IN SEARCH OF NEW FORUMS: THE IMPACT OF BILINGUAL POLICY AND "SPEAK MANDARIN" CAMPAIGN ON SINOPHONE SINGAPORE POETRY
Interventions: International Journal of Postcolonial Studies. Special Issue: Singapore at 50: At the Intersections of Neoliberal Globalization and Postcoloniality on Singapore, 18.4 (2016): 526–542.
Dr. E.K. Tan
This essay examines language reform in the first two decades of Singapore's independence in 1965, specifically the bilingual education policy and the ‘Speak More Mandarin, Less Dialects’ campaign. The policy and campaign simultaneously divide and restructure the heterogeneous Sinophone community into a cohesive homologous unit with the promotion of Mandarin as the common language among the various Sinitic dialect groups. The policy and campaign also directly impacted the relationship between the Chinese, Indian and Malay communities and their mother tongues. Mandarin was assigned as the mother tongue to all Sinophone Singaporeans, serving as a maternal figure to preserve cultural traditions against western influence in a rapidly modernizing, postcolonial nation-state. This essay analyses three contemporary Sinophone poems, showing how each of them directly or indirectly responds to the impact of the bilingual policy and the ‘Speak Mandarin’ campaign on Singapore society and its literary traditions.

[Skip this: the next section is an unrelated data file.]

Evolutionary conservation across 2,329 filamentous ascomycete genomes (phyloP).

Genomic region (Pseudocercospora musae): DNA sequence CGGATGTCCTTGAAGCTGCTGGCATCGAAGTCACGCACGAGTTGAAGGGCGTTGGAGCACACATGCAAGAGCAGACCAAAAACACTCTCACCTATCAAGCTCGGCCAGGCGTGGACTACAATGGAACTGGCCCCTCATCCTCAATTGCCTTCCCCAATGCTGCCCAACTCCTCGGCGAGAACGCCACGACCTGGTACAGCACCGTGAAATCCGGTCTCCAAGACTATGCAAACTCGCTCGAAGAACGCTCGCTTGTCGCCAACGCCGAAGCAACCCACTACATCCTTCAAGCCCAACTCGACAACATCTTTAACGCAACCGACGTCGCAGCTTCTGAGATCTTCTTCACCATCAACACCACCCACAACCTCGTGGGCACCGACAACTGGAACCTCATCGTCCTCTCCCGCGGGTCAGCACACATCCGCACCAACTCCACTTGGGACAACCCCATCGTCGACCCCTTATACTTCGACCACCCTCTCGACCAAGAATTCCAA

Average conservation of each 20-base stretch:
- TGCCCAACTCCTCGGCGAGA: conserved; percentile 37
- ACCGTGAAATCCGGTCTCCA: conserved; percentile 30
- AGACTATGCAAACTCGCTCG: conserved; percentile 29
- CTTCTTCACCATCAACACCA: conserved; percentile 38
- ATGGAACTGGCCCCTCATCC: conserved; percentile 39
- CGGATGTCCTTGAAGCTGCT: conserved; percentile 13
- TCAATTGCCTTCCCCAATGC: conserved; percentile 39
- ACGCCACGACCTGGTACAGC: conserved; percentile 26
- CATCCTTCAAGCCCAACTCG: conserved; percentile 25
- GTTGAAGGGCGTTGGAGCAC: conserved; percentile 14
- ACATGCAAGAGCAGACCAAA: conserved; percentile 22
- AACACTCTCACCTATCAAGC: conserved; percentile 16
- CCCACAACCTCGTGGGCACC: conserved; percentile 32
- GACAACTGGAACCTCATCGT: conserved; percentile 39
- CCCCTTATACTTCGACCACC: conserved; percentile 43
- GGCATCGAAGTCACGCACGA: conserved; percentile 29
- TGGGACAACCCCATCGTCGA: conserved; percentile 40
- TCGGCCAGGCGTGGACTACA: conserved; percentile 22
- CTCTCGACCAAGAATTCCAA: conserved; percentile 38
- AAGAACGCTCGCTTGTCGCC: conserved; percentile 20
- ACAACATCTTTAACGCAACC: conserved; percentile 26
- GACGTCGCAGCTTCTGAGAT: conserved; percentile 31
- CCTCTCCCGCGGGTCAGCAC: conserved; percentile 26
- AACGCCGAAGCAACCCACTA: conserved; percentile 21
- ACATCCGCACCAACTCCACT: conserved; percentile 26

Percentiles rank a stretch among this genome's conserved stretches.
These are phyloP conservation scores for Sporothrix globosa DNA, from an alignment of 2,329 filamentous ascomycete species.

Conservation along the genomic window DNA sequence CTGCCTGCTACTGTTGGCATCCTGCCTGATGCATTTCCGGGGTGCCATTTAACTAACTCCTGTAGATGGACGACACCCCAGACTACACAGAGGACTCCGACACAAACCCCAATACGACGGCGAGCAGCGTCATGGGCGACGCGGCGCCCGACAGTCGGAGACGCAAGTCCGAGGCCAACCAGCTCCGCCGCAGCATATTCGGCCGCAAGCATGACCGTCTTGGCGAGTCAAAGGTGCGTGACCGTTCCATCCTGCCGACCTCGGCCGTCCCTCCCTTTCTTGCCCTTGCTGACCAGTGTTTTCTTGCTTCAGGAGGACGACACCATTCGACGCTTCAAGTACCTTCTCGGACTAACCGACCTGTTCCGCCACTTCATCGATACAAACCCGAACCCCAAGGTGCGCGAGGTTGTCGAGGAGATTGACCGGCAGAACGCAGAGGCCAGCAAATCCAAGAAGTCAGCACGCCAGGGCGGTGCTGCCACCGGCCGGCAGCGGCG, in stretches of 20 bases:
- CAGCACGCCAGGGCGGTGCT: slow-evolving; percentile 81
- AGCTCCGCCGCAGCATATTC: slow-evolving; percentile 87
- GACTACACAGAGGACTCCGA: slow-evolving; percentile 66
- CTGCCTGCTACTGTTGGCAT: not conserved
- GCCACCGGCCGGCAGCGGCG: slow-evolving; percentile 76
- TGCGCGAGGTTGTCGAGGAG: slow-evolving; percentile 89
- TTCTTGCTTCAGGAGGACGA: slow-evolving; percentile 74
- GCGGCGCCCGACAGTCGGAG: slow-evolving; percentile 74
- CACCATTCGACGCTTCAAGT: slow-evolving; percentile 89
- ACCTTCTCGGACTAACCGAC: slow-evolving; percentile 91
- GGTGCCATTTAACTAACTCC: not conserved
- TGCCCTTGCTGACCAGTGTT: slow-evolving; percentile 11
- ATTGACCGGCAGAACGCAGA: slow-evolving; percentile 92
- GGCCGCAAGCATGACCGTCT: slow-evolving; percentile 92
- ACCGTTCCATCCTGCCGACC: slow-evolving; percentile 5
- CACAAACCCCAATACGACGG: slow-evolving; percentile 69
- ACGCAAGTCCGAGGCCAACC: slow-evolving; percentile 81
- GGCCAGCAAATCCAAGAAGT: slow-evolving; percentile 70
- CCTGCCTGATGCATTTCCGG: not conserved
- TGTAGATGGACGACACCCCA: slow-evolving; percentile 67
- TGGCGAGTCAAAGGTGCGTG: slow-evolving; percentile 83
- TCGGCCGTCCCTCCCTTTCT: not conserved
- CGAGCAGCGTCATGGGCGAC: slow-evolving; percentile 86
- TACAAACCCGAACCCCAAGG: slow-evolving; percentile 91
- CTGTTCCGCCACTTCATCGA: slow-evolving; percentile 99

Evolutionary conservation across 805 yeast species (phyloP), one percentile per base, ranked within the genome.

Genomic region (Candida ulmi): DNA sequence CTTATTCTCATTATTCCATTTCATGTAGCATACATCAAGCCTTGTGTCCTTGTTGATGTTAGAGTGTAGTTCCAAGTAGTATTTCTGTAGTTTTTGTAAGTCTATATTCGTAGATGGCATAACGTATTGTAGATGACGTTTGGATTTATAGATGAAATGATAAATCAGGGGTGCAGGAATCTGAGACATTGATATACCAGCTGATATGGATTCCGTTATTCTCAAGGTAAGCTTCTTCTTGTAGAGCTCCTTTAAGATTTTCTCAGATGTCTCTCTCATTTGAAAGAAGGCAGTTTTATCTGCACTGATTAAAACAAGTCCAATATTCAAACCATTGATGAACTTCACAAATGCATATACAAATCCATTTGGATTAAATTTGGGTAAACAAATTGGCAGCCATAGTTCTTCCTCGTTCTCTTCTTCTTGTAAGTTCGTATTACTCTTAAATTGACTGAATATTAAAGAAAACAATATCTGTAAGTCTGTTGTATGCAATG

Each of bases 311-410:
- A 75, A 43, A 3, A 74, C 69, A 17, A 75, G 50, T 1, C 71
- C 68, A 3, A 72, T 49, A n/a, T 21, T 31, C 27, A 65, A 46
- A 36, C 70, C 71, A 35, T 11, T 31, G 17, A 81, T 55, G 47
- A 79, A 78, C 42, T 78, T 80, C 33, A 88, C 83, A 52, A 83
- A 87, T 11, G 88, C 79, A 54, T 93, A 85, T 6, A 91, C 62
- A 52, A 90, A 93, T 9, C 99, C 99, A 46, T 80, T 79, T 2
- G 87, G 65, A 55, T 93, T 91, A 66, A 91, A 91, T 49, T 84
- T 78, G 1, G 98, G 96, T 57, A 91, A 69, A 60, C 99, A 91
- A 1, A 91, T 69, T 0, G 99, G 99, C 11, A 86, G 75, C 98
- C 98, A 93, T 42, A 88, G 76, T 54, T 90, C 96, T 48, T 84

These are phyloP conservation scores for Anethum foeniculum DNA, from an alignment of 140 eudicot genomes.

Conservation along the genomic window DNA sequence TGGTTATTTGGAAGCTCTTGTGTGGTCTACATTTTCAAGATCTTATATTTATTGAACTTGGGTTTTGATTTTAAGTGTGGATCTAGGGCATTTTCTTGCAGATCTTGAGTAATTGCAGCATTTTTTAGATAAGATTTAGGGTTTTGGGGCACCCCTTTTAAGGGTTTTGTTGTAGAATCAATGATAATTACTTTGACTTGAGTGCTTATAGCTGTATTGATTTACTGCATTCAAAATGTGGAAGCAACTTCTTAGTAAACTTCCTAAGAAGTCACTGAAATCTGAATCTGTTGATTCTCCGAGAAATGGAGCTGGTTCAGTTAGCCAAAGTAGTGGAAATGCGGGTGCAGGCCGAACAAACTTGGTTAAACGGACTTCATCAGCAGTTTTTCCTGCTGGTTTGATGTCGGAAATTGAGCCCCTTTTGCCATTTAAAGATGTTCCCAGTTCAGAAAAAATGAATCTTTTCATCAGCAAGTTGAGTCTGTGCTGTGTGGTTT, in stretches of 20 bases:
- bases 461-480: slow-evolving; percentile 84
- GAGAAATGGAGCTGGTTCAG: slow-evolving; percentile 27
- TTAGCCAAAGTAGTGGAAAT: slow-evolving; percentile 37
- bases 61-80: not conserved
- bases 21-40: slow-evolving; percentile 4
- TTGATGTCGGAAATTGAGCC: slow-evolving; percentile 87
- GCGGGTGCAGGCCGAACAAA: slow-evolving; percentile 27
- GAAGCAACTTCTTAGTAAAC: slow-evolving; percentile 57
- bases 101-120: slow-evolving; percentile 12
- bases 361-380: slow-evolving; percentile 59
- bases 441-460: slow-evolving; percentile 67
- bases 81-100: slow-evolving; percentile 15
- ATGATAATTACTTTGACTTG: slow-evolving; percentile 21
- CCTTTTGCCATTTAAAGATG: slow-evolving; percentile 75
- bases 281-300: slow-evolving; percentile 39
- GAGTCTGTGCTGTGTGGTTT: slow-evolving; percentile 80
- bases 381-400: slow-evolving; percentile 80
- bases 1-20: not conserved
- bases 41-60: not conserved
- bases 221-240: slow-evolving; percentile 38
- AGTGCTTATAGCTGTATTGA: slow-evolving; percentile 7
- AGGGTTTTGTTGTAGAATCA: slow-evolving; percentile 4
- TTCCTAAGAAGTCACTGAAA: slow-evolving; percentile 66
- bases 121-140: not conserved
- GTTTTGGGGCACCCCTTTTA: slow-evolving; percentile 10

For relevant work, see
〈華語語系*南洋：多元文化和語言〉 [Sinophone * Nanyang: Multiculturalism and Multilingualism]. 《華語語系 10 講》 [10 Lectures on Sinophone Studies]. Taiwan: Linking Publishing. (April 2020)